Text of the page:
Grafman: We also see, at the Mecum Auctions, a wide variety of vehicles and a wide variety of colors and materials, both exterior and interior. What seems to jump out or resonate more with some of those buyers?
Trends In Design Are Spotted At Mecum Auctions
Kraman: Well, it’s interesting that the desirability and ultimately the eventual price of a collector car is very heavily driven not only by condition and by equipment and by the size of the engine, but also by the colors and the color combination. It’s huge. Now generally speaking, color is up to a personal opinion. But in the collector car world, the traditional high demand colors are blacks and reds. Those are the two top colors in the collector car world for a vintage car. And you start getting in to some of the earth tone colors, the golds and the browns and those colors, tans and beiges, they have less appeal. And the value of a car is gonna be impacted by the design aesthetic of the color and the color combination of the car as well.
Color typically goes in and out of fashion just like everything else does. It comes in and out in different ways. Right now, basic colors, a car’s white, black, and shades of gray are the predominant color choices that people are buying their new cars and this has been happening for the last 10 or 15 years. But we go back to the 40s, the 50s, and the 1960s, it was completely different. The colors were much more vibrant and I’m hopeful, I’ve got my fingers crossed, any designers out there listening, start using color palettes again instead of just great design.
Grafman: What cars that are in production right now are the ones that excite you in terms of design?
Kraman: Well, I have to confess that the current wave of automobiles that are out there that have a decidedly retro vibe to their design and their style have the most appeal to me. Some immediate examples that come to mind, from some of the import manufacturers, the new Beetle from VW, the MINI Cooper. But going into the American world, certainly the popularity and the success of the classic Pony car first coming into play in the 1960s, today Mustang, Challenger, Camaro, all with a retro look but with incredible performance and handling and braking and technology we couldn’t dream about back in the 1960s. And then of course you’ve gotta count the old standard America sports car, first coming out in 1953, the Corvette. And today, in it’s 7th generation with a new 8th generation Corvette looming, presumably mid engine and maybe a world class hyper car in its performance and its appearance and its design, on the horizon and looking forward to that car.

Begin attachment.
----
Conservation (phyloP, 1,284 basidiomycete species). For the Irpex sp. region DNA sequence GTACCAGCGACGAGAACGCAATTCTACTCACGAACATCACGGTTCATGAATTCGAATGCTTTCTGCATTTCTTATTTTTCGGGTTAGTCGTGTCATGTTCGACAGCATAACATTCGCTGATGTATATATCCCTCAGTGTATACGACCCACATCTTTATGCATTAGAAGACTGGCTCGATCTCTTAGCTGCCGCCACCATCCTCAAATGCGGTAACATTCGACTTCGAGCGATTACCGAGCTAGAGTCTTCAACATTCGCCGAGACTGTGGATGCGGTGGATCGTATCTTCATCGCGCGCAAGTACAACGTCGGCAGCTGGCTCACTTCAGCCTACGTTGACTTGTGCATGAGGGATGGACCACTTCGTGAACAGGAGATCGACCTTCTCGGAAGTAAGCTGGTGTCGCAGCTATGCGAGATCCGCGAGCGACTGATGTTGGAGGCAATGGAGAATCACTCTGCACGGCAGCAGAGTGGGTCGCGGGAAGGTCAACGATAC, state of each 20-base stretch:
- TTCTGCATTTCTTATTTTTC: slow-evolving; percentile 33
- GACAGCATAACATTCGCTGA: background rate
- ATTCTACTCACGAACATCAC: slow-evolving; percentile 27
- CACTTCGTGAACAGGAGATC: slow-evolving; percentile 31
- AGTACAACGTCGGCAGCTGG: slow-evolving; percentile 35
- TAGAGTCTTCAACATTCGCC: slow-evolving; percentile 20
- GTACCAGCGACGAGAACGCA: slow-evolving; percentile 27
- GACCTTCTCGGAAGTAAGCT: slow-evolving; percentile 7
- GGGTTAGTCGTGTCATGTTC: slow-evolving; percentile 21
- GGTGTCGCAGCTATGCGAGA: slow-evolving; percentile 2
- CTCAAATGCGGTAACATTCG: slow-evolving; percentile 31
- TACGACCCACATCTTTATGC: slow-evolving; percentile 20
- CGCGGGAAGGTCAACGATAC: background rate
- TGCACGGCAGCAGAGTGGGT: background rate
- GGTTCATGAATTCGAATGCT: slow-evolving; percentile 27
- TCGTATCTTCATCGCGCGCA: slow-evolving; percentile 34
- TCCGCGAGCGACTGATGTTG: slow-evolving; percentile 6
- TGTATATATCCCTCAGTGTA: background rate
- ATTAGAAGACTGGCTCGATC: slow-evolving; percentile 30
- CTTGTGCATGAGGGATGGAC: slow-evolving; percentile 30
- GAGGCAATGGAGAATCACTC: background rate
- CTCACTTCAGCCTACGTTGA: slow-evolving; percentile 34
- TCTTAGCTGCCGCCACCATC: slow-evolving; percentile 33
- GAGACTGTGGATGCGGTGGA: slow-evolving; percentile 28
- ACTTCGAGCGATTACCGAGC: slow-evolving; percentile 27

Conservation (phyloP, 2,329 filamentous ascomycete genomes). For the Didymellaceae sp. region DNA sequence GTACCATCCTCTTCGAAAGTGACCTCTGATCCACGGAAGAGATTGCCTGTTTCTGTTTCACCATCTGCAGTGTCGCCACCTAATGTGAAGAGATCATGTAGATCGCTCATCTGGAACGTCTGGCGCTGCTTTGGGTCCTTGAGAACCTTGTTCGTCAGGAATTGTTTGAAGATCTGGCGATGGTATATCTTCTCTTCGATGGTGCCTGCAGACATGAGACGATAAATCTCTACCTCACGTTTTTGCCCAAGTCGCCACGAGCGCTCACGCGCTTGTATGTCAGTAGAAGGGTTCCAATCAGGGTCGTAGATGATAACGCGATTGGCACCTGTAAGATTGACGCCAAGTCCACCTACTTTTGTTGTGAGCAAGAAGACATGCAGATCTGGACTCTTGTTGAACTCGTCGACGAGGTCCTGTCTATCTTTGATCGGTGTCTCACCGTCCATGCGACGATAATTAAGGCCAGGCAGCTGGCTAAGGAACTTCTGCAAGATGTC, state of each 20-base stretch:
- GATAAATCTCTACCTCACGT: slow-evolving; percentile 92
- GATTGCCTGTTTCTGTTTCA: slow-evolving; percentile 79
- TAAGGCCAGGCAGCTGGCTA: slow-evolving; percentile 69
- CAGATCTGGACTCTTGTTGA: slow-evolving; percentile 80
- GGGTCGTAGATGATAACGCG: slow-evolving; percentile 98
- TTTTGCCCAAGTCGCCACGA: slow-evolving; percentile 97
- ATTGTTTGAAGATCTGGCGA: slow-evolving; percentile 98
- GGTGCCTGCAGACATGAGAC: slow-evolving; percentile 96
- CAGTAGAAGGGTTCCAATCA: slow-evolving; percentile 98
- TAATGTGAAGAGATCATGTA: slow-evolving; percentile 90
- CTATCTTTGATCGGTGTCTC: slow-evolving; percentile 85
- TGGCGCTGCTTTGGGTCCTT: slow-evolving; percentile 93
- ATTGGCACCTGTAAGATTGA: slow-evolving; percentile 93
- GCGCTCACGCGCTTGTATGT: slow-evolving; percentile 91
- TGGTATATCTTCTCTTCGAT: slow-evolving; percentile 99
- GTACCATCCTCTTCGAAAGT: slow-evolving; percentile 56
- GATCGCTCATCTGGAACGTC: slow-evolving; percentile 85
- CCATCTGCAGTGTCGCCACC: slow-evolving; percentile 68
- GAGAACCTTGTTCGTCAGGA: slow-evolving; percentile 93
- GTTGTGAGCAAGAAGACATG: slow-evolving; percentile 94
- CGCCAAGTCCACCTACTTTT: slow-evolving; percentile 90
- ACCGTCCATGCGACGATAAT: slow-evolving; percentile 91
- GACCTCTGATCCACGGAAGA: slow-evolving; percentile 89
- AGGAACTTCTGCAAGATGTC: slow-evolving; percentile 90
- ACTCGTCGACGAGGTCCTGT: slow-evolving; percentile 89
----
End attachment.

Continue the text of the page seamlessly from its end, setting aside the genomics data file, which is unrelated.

And hoping that we can continue to enjoy these great performing cars, but yet they can meet the EPA fuel economy standards, the safety standards, and still yet be reasonably priced. So far, future looks good. We’ll see how it plays out.
Grafman: So, having a car from the 60s and the current model, that would be your dream world?
Kraman: Well, I kind of live in my own dream world.
My modest collection of cars includes a 1964 Pontiac GTO, 1972 Corvette – final year of the slim bumpers, front and rear, and then a late model Corvette and a late model Mustang as my fun car. So yeah, that blend of old and new has a big appeal, not only to me as sort of the classic baby boomer car enthusiast, but the new generation of car enthusiasts. That’s so important to this hobby of car collecting seems to be understanding, guys that weren’t around back in the 50s and 60s and 70s, they seem to understand just how cool these cars are. And, I think it all stems back to asking, why are these cars cool? Because they have that look thanks to the designers.